Next Phase of Housing Buyout Program Begins For Properties Impacted by 2018 Eruption
The next phase of the voluntary housing buyout program for properties impacted by the 2018 Kīlauea eruption is underway.
The county began accepting applications for Phase 3 of the program today. Applications will be accepted through Oct. 31. Phase 3 focuses on eligible properties that are undeveloped or vacant. Applications also are still being accepted for eligible primary and secondary homes and long-term rentals.
“Since the start of this voluntary housing buyout program our aim has been to help eligible property owners impacted by the 2018 Kīlauea eruption with just over $107 million in federal U.S. Department of Housing and Urban Development funds,” county Disaster Recovery Officer Douglas Le said in a news release. “To make sure we’re able to help as many people as possible with this buyout assistance, maximum grant award amounts were put into place.”
Purchase offers for eligible applicants are based on the 2017 pre-eruption, appraised market value by the county’s Real Property Tax Division, up to $230,000 for eligible primary and secondary residence property. Following an action plan substantial amendment process with HUD and a public engagement process, the county was approved to establish a maximum grant award of $22,000 for undeveloped property.
The county is processing more than 450 applications for primary and secondary residences from the first two phases of the program. The first five buyout properties were acquired in June. The program has also received just more than 200 registrations for undeveloped properties.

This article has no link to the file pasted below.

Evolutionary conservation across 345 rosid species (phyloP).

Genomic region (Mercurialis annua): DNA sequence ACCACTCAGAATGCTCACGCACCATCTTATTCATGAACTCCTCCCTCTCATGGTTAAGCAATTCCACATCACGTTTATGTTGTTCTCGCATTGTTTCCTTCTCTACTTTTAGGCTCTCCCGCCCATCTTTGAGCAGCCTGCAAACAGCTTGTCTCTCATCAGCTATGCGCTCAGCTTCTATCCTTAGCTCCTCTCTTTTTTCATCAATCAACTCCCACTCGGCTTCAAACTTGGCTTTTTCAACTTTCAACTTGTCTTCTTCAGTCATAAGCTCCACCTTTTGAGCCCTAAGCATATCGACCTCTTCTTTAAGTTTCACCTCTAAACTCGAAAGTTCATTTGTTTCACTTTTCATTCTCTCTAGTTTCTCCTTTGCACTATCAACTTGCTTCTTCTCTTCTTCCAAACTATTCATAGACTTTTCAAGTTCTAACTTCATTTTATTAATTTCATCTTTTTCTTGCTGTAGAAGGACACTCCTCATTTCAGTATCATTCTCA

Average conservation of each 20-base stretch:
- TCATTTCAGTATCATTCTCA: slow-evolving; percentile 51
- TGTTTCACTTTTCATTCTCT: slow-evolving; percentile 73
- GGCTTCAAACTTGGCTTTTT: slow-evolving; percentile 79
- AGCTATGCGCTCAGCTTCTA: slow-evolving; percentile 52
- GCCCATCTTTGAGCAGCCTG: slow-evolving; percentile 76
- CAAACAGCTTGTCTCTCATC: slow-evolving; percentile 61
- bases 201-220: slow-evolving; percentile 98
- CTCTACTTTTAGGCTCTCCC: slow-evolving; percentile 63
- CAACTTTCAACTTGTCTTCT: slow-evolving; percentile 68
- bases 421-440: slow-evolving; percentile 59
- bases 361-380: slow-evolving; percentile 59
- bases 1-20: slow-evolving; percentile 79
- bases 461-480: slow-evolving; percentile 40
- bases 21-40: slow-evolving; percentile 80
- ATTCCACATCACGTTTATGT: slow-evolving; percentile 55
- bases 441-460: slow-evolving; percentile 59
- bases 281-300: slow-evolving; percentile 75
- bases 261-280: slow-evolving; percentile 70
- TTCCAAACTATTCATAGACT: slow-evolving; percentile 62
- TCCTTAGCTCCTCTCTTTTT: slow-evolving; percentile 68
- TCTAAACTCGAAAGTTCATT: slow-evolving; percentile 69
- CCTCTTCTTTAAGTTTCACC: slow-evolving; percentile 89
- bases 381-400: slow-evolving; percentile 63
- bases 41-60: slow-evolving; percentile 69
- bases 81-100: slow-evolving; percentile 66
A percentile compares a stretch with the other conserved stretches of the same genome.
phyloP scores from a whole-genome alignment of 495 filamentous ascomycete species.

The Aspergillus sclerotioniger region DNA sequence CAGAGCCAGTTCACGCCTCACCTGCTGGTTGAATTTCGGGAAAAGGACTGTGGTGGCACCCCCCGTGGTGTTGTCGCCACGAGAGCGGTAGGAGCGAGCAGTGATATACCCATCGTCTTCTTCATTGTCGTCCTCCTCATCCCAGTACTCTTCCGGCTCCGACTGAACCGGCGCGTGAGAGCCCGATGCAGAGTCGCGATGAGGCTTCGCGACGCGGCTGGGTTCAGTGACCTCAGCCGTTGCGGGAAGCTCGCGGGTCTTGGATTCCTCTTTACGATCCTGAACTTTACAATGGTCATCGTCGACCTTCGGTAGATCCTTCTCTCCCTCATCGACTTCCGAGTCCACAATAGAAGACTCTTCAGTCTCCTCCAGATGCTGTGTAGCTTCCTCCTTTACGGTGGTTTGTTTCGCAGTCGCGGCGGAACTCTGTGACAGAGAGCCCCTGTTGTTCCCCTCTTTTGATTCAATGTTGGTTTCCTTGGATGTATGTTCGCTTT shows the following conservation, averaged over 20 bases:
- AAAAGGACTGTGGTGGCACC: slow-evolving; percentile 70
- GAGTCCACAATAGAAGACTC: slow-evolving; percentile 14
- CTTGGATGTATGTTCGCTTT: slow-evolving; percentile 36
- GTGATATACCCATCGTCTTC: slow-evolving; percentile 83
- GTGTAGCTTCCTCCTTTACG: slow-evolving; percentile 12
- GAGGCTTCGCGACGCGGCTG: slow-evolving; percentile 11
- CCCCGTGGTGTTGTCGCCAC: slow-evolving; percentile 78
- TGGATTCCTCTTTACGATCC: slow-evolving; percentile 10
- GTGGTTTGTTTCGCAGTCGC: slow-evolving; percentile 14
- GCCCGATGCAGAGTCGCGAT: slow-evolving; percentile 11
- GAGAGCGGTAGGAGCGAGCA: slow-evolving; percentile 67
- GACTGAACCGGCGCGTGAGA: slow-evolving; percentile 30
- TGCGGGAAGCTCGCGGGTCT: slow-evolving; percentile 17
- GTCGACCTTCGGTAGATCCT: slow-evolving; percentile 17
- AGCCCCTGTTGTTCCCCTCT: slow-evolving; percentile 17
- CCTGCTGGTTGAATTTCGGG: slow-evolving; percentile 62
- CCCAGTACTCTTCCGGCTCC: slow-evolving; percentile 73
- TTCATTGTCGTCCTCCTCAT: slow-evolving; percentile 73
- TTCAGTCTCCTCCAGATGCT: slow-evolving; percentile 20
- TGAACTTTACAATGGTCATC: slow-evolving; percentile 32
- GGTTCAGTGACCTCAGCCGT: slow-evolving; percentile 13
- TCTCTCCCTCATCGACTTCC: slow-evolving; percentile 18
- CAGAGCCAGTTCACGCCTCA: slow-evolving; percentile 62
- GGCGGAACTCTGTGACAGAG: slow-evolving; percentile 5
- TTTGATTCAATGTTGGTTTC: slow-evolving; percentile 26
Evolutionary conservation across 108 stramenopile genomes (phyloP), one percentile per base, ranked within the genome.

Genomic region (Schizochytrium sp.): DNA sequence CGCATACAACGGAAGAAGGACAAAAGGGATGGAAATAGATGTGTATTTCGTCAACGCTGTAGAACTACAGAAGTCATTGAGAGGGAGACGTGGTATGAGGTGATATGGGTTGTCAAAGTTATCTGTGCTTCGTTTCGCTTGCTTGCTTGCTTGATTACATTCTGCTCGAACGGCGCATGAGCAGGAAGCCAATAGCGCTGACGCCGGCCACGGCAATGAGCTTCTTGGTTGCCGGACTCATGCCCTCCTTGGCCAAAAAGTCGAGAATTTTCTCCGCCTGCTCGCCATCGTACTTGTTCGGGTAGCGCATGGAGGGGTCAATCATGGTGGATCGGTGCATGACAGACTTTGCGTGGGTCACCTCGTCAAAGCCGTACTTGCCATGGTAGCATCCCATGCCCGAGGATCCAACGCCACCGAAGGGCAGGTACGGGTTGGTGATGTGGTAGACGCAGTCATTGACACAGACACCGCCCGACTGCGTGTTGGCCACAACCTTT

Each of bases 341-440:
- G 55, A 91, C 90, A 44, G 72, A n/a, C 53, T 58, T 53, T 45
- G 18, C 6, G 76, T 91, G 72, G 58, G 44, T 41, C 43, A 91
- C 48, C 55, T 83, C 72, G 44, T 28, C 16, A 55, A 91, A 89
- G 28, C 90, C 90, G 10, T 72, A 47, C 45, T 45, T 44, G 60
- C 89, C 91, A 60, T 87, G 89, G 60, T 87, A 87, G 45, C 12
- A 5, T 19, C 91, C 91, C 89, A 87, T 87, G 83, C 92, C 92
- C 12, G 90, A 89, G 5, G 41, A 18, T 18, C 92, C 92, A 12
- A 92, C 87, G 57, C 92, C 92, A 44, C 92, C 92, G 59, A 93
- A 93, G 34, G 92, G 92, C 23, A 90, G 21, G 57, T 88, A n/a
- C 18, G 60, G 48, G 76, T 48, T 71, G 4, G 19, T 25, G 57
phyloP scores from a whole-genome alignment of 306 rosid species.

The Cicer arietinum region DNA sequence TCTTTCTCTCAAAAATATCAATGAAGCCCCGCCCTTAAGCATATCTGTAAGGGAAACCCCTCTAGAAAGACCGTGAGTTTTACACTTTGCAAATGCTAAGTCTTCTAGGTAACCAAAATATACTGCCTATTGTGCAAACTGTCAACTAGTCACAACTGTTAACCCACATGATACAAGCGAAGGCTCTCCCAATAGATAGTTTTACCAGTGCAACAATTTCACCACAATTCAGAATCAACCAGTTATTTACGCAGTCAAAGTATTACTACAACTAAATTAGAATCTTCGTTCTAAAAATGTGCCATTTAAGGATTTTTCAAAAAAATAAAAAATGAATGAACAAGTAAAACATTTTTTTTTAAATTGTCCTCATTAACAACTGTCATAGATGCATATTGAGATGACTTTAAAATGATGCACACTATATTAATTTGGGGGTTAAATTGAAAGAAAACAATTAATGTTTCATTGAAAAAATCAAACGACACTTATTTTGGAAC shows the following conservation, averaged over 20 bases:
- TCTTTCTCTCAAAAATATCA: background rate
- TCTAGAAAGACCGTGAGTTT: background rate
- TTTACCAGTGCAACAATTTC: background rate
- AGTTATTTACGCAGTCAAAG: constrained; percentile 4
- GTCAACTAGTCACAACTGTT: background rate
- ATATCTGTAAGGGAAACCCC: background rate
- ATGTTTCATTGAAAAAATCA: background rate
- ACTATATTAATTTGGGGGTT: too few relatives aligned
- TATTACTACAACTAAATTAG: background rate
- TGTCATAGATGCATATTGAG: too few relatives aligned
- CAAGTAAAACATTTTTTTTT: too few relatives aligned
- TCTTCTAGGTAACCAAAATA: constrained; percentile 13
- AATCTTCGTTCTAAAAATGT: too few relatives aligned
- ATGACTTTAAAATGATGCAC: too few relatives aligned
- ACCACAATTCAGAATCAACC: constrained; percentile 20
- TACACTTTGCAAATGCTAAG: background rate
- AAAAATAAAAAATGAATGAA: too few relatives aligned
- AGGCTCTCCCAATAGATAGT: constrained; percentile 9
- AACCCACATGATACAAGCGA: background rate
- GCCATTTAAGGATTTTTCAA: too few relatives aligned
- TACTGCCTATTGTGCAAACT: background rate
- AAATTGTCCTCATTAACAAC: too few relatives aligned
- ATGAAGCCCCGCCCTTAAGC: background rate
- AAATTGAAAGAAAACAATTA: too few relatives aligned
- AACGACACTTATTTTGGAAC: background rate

Primary and secondary homes that applied during the first phases of the program already committed nearly 85% of the HUD funds for the program and an additional 10% of the funds will be used for program delivery and administrative costs. The county aims to use the remaining approximately 5% of the funds for undeveloped properties but cautions that additional primary and secondary home applications submitted during Phase 3 could reduce remaining funds significantly.
“Unfortunately, it’s likely we won’t be able to serve everyone that applies with the limited grant funds,” Julie Leialoha, program manager for the buyout program, said in the news release. “As we begin Phase 3, eligible primary and secondary homes will be served first; and undeveloped properties will be served based on the availability of remaining funds and ranked by program criteria. For property owners of undeveloped land who are interested in this buyout assistance, we encourage you to submit an application and we’ll do our best to serve as many applicants, especially those who are low- to moderate-income, as possible.”
Buyout program funding requires at least 70% of program funds serve low- to moderate-income households. To make sure the funds are serving those who need them the most, a ranking system was put in place that scores applications based on multiple factors, including whether the eligible property was a residence or undeveloped, household income of applicants, extent of damage and availability of public road access.
Acquired properties will be owned by the county and managed as open space to reduce risks from future eruptions.
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For questions, call 808-961-8996 or email [email protected].